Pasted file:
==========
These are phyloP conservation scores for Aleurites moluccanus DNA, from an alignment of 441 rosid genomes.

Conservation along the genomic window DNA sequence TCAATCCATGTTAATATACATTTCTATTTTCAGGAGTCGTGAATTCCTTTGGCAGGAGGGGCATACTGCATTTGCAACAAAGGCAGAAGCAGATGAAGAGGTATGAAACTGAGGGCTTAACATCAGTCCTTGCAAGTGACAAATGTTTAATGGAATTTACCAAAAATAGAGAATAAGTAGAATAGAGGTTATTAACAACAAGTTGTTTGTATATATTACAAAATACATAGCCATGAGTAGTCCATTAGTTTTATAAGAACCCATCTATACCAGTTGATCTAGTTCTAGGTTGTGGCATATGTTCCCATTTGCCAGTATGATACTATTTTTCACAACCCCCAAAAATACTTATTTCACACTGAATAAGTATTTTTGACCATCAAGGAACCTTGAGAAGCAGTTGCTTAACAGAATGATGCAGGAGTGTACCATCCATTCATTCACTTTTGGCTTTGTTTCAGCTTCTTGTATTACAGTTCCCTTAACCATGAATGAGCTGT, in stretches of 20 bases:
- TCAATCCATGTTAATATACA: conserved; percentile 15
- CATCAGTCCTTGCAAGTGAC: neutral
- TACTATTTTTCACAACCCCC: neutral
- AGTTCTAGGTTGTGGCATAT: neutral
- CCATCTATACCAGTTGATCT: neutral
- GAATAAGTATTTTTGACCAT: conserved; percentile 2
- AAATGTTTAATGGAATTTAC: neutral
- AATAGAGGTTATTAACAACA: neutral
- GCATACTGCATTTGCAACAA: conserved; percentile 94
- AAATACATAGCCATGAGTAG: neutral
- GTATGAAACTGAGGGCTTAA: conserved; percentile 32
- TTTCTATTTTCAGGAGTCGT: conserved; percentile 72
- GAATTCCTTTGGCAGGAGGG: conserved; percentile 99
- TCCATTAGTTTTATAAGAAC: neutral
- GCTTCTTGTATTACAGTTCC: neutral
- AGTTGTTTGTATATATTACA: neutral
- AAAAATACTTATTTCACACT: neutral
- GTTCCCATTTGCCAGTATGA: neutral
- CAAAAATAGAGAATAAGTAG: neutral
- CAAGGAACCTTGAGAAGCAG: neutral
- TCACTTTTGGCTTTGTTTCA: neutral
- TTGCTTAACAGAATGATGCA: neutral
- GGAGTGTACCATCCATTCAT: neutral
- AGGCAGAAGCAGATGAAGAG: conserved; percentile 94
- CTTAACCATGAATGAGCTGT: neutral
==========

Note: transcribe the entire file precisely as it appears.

These are phyloP conservation scores for Aleurites moluccanus DNA, from an alignment of 441 rosid genomes.

Conservation along the genomic window DNA sequence TCAATCCATGTTAATATACATTTCTATTTTCAGGAGTCGTGAATTCCTTTGGCAGGAGGGGCATACTGCATTTGCAACAAAGGCAGAAGCAGATGAAGAGGTATGAAACTGAGGGCTTAACATCAGTCCTTGCAAGTGACAAATGTTTAATGGAATTTACCAAAAATAGAGAATAAGTAGAATAGAGGTTATTAACAACAAGTTGTTTGTATATATTACAAAATACATAGCCATGAGTAGTCCATTAGTTTTATAAGAACCCATCTATACCAGTTGATCTAGTTCTAGGTTGTGGCATATGTTCCCATTTGCCAGTATGATACTATTTTTCACAACCCCCAAAAATACTTATTTCACACTGAATAAGTATTTTTGACCATCAAGGAACCTTGAGAAGCAGTTGCTTAACAGAATGATGCAGGAGTGTACCATCCATTCATTCACTTTTGGCTTTGTTTCAGCTTCTTGTATTACAGTTCCCTTAACCATGAATGAGCTGT, in stretches of 20 bases:
- TCAATCCATGTTAATATACA: conserved; percentile 15
- CATCAGTCCTTGCAAGTGAC: neutral
- TACTATTTTTCACAACCCCC: neutral
- AGTTCTAGGTTGTGGCATAT: neutral
- CCATCTATACCAGTTGATCT: neutral
- GAATAAGTATTTTTGACCAT: conserved; percentile 2
- AAATGTTTAATGGAATTTAC: neutral
- AATAGAGGTTATTAACAACA: neutral
- GCATACTGCATTTGCAACAA: conserved; percentile 94
- AAATACATAGCCATGAGTAG: neutral
- GTATGAAACTGAGGGCTTAA: conserved; percentile 32
- TTTCTATTTTCAGGAGTCGT: conserved; percentile 72
- GAATTCCTTTGGCAGGAGGG: conserved; percentile 99
- TCCATTAGTTTTATAAGAAC: neutral
- GCTTCTTGTATTACAGTTCC: neutral
- AGTTGTTTGTATATATTACA: neutral
- AAAAATACTTATTTCACACT: neutral
- GTTCCCATTTGCCAGTATGA: neutral
- CAAAAATAGAGAATAAGTAG: neutral
- CAAGGAACCTTGAGAAGCAG: neutral
- TCACTTTTGGCTTTGTTTCA: neutral
- TTGCTTAACAGAATGATGCA: neutral
- GGAGTGTACCATCCATTCAT: neutral
- AGGCAGAAGCAGATGAAGAG: conserved; percentile 94
- CTTAACCATGAATGAGCTGT: neutral